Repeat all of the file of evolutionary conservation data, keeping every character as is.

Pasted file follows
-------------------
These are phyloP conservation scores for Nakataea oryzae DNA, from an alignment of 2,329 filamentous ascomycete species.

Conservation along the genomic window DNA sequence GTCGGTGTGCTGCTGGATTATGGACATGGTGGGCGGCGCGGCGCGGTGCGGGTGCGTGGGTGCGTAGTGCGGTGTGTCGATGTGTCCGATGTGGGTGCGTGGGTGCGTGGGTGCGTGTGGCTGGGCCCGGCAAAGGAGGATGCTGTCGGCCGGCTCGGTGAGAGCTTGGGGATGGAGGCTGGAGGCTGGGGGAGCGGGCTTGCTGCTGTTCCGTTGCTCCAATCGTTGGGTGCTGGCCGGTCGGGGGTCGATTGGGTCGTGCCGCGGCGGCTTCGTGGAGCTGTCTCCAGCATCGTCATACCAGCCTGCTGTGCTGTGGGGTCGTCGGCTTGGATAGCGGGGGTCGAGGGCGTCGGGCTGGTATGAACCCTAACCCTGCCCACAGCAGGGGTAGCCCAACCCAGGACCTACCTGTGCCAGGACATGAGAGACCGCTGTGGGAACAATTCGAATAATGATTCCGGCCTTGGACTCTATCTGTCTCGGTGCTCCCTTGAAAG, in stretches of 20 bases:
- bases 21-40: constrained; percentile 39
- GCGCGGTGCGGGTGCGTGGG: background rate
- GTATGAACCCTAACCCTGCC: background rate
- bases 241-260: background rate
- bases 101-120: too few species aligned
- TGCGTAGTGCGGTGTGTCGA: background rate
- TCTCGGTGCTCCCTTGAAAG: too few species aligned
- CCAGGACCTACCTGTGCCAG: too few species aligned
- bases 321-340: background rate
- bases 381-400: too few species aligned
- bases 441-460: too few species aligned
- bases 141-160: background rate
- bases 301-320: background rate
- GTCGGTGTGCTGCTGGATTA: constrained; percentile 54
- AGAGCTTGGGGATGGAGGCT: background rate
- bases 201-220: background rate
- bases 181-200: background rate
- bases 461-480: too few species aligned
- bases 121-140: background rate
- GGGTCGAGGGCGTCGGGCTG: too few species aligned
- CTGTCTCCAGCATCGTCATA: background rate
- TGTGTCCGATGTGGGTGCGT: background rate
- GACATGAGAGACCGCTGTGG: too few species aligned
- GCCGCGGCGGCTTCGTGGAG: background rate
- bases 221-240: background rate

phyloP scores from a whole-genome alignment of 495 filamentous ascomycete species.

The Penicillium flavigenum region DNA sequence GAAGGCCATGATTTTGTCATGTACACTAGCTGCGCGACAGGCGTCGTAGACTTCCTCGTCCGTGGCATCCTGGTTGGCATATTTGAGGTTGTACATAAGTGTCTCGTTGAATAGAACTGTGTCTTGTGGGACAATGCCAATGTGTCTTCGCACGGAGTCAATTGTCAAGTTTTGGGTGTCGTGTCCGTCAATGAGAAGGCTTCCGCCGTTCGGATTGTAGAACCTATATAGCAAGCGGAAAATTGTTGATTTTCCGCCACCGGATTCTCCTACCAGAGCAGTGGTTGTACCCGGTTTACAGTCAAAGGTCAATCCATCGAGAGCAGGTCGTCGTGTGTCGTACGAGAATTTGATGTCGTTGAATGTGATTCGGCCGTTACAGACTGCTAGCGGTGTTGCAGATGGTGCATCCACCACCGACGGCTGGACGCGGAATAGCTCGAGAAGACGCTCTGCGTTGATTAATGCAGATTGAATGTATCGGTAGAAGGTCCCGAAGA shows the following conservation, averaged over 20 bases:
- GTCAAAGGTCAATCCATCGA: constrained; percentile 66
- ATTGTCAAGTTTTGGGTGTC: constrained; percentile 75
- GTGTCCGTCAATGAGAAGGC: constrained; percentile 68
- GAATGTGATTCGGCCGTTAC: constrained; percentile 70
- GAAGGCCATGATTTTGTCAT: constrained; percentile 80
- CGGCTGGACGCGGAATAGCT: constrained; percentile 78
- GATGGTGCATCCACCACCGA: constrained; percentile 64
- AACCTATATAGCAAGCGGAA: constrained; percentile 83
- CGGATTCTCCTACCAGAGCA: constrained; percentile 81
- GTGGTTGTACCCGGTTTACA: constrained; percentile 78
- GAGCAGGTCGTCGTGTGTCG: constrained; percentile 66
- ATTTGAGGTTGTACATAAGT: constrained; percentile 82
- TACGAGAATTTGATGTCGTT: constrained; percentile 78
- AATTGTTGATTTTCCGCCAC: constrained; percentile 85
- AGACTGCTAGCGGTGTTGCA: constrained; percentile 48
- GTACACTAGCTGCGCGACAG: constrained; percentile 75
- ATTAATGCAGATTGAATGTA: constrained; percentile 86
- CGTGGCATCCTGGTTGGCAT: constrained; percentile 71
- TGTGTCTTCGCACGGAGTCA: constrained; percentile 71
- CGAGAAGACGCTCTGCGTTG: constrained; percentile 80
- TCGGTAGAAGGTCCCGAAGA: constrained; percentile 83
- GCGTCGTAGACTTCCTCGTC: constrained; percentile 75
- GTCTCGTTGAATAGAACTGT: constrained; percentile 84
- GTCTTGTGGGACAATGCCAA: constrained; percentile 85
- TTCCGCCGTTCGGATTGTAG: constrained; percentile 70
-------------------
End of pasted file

These are phyloP conservation scores for Nakataea oryzae DNA, from an alignment of 2,329 filamentous ascomycete species.

Conservation along the genomic window DNA sequence GTCGGTGTGCTGCTGGATTATGGACATGGTGGGCGGCGCGGCGCGGTGCGGGTGCGTGGGTGCGTAGTGCGGTGTGTCGATGTGTCCGATGTGGGTGCGTGGGTGCGTGGGTGCGTGTGGCTGGGCCCGGCAAAGGAGGATGCTGTCGGCCGGCTCGGTGAGAGCTTGGGGATGGAGGCTGGAGGCTGGGGGAGCGGGCTTGCTGCTGTTCCGTTGCTCCAATCGTTGGGTGCTGGCCGGTCGGGGGTCGATTGGGTCGTGCCGCGGCGGCTTCGTGGAGCTGTCTCCAGCATCGTCATACCAGCCTGCTGTGCTGTGGGGTCGTCGGCTTGGATAGCGGGGGTCGAGGGCGTCGGGCTGGTATGAACCCTAACCCTGCCCACAGCAGGGGTAGCCCAACCCAGGACCTACCTGTGCCAGGACATGAGAGACCGCTGTGGGAACAATTCGAATAATGATTCCGGCCTTGGACTCTATCTGTCTCGGTGCTCCCTTGAAAG, in stretches of 20 bases:
- bases 21-40: constrained; percentile 39
- GCGCGGTGCGGGTGCGTGGG: background rate
- GTATGAACCCTAACCCTGCC: background rate
- bases 241-260: background rate
- bases 101-120: too few species aligned
- TGCGTAGTGCGGTGTGTCGA: background rate
- TCTCGGTGCTCCCTTGAAAG: too few species aligned
- CCAGGACCTACCTGTGCCAG: too few species aligned
- bases 321-340: background rate
- bases 381-400: too few species aligned
- bases 441-460: too few species aligned
- bases 141-160: background rate
- bases 301-320: background rate
- GTCGGTGTGCTGCTGGATTA: constrained; percentile 54
- AGAGCTTGGGGATGGAGGCT: background rate
- bases 201-220: background rate
- bases 181-200: background rate
- bases 461-480: too few species aligned
- bases 121-140: background rate
- GGGTCGAGGGCGTCGGGCTG: too few species aligned
- CTGTCTCCAGCATCGTCATA: background rate
- TGTGTCCGATGTGGGTGCGT: background rate
- GACATGAGAGACCGCTGTGG: too few species aligned
- GCCGCGGCGGCTTCGTGGAG: background rate
- bases 221-240: background rate

phyloP scores from a whole-genome alignment of 495 filamentous ascomycete species.

The Penicillium flavigenum region DNA sequence GAAGGCCATGATTTTGTCATGTACACTAGCTGCGCGACAGGCGTCGTAGACTTCCTCGTCCGTGGCATCCTGGTTGGCATATTTGAGGTTGTACATAAGTGTCTCGTTGAATAGAACTGTGTCTTGTGGGACAATGCCAATGTGTCTTCGCACGGAGTCAATTGTCAAGTTTTGGGTGTCGTGTCCGTCAATGAGAAGGCTTCCGCCGTTCGGATTGTAGAACCTATATAGCAAGCGGAAAATTGTTGATTTTCCGCCACCGGATTCTCCTACCAGAGCAGTGGTTGTACCCGGTTTACAGTCAAAGGTCAATCCATCGAGAGCAGGTCGTCGTGTGTCGTACGAGAATTTGATGTCGTTGAATGTGATTCGGCCGTTACAGACTGCTAGCGGTGTTGCAGATGGTGCATCCACCACCGACGGCTGGACGCGGAATAGCTCGAGAAGACGCTCTGCGTTGATTAATGCAGATTGAATGTATCGGTAGAAGGTCCCGAAGA shows the following conservation, averaged over 20 bases:
- GTCAAAGGTCAATCCATCGA: constrained; percentile 66
- ATTGTCAAGTTTTGGGTGTC: constrained; percentile 75
- GTGTCCGTCAATGAGAAGGC: constrained; percentile 68
- GAATGTGATTCGGCCGTTAC: constrained; percentile 70
- GAAGGCCATGATTTTGTCAT: constrained; percentile 80
- CGGCTGGACGCGGAATAGCT: constrained; percentile 78
- GATGGTGCATCCACCACCGA: constrained; percentile 64
- AACCTATATAGCAAGCGGAA: constrained; percentile 83
- CGGATTCTCCTACCAGAGCA: constrained; percentile 81
- GTGGTTGTACCCGGTTTACA: constrained; percentile 78
- GAGCAGGTCGTCGTGTGTCG: constrained; percentile 66
- ATTTGAGGTTGTACATAAGT: constrained; percentile 82
- TACGAGAATTTGATGTCGTT: constrained; percentile 78
- AATTGTTGATTTTCCGCCAC: constrained; percentile 85
- AGACTGCTAGCGGTGTTGCA: constrained; percentile 48
- GTACACTAGCTGCGCGACAG: constrained; percentile 75
- ATTAATGCAGATTGAATGTA: constrained; percentile 86
- CGTGGCATCCTGGTTGGCAT: constrained; percentile 71
- TGTGTCTTCGCACGGAGTCA: constrained; percentile 71
- CGAGAAGACGCTCTGCGTTG: constrained; percentile 80
- TCGGTAGAAGGTCCCGAAGA: constrained; percentile 83
- GCGTCGTAGACTTCCTCGTC: constrained; percentile 75
- GTCTCGTTGAATAGAACTGT: constrained; percentile 84
- GTCTTGTGGGACAATGCCAA: constrained; percentile 85
- TTCCGCCGTTCGGATTGTAG: constrained; percentile 70